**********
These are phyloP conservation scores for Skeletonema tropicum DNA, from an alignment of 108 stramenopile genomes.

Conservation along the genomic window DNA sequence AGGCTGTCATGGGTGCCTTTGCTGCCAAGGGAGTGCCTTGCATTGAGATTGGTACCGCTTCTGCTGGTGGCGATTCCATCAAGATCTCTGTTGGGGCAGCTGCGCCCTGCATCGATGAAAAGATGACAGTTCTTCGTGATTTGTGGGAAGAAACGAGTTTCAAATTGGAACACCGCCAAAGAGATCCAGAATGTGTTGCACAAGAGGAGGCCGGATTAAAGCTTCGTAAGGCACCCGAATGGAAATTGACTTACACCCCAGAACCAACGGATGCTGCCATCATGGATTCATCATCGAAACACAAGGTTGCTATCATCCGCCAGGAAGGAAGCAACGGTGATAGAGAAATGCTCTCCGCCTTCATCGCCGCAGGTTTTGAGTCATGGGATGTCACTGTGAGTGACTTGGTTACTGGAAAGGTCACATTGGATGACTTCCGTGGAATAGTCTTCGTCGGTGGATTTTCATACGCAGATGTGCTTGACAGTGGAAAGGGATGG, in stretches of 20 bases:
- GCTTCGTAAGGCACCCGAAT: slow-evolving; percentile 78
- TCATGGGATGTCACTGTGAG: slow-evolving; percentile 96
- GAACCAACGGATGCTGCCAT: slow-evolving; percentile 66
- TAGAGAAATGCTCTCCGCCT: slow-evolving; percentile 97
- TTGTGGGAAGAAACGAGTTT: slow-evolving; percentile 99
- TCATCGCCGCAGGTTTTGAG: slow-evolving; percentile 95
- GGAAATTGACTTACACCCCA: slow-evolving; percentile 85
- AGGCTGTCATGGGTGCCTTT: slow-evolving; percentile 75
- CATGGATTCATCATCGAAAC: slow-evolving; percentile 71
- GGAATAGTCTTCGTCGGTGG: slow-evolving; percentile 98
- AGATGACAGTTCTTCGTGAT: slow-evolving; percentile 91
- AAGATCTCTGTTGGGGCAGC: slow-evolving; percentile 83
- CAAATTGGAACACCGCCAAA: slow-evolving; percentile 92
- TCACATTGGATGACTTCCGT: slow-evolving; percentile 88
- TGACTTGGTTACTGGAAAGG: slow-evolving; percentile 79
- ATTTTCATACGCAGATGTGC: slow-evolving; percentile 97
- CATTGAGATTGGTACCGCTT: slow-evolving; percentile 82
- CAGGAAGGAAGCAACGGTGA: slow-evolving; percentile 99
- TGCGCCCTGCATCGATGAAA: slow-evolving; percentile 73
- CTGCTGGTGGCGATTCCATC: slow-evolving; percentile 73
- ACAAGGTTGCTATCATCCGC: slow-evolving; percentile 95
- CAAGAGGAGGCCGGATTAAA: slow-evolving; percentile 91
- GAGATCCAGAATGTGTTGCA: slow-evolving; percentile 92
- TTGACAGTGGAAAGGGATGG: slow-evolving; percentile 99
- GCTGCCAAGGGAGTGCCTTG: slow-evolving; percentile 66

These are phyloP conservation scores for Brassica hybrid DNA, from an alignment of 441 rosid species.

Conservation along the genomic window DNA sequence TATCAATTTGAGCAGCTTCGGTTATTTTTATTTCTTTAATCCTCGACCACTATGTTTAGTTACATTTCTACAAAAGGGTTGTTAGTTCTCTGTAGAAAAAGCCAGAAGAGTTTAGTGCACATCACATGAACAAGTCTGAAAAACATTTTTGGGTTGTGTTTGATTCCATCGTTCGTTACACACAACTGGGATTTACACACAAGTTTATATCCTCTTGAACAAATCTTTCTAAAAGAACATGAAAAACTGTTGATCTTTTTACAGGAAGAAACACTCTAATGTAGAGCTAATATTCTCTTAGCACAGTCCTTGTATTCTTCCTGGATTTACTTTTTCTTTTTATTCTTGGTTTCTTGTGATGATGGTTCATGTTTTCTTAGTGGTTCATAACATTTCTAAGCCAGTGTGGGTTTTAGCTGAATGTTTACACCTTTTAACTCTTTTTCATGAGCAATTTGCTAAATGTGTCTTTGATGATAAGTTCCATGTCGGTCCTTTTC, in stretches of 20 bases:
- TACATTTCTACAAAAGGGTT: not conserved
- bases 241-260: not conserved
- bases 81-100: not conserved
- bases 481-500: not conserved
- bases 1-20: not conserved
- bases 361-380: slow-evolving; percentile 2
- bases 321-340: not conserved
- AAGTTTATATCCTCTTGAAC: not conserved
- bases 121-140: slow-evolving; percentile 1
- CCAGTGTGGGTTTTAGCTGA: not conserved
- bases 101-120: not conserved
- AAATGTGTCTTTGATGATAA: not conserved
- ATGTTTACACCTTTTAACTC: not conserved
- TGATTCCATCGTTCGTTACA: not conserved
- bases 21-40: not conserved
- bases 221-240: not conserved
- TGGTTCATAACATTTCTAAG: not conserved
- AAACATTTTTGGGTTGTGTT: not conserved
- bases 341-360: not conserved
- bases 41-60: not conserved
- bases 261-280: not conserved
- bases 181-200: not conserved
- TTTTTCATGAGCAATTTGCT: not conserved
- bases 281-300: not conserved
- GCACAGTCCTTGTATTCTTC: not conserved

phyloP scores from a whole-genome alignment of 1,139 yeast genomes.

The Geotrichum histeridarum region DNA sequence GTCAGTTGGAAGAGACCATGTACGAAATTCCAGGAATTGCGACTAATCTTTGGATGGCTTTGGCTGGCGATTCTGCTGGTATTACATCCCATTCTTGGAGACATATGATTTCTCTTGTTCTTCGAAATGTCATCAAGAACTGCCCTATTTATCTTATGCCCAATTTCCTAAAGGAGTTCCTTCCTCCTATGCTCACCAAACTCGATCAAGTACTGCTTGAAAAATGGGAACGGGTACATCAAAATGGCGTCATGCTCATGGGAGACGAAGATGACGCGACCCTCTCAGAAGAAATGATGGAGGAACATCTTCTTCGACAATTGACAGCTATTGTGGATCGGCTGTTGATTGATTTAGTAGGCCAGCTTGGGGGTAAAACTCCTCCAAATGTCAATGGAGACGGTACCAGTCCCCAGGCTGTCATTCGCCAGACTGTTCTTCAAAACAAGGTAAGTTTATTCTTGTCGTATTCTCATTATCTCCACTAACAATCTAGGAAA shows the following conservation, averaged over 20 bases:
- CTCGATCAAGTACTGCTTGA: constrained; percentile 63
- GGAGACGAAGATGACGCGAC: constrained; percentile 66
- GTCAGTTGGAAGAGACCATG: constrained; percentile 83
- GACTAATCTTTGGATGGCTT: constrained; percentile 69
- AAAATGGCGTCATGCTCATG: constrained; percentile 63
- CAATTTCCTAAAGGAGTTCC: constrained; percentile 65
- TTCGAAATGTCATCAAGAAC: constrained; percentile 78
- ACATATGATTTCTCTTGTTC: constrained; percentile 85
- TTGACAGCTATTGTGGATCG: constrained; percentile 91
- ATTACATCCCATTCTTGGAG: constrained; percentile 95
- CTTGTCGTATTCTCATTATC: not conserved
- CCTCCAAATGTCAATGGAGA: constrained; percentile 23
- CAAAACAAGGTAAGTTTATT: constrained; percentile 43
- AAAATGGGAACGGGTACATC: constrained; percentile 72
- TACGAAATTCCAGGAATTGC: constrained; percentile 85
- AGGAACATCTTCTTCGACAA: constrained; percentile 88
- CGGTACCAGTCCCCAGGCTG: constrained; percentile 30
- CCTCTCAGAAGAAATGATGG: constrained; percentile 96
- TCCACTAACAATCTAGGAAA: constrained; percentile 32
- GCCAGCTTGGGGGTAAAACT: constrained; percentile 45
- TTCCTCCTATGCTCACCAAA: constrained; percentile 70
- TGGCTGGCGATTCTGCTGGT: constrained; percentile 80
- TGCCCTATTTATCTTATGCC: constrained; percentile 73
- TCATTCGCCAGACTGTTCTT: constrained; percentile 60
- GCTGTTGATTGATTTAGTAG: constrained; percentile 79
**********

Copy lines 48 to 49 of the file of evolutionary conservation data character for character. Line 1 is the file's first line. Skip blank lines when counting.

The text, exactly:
- bases 341-360: not conserved
- bases 41-60: not conserved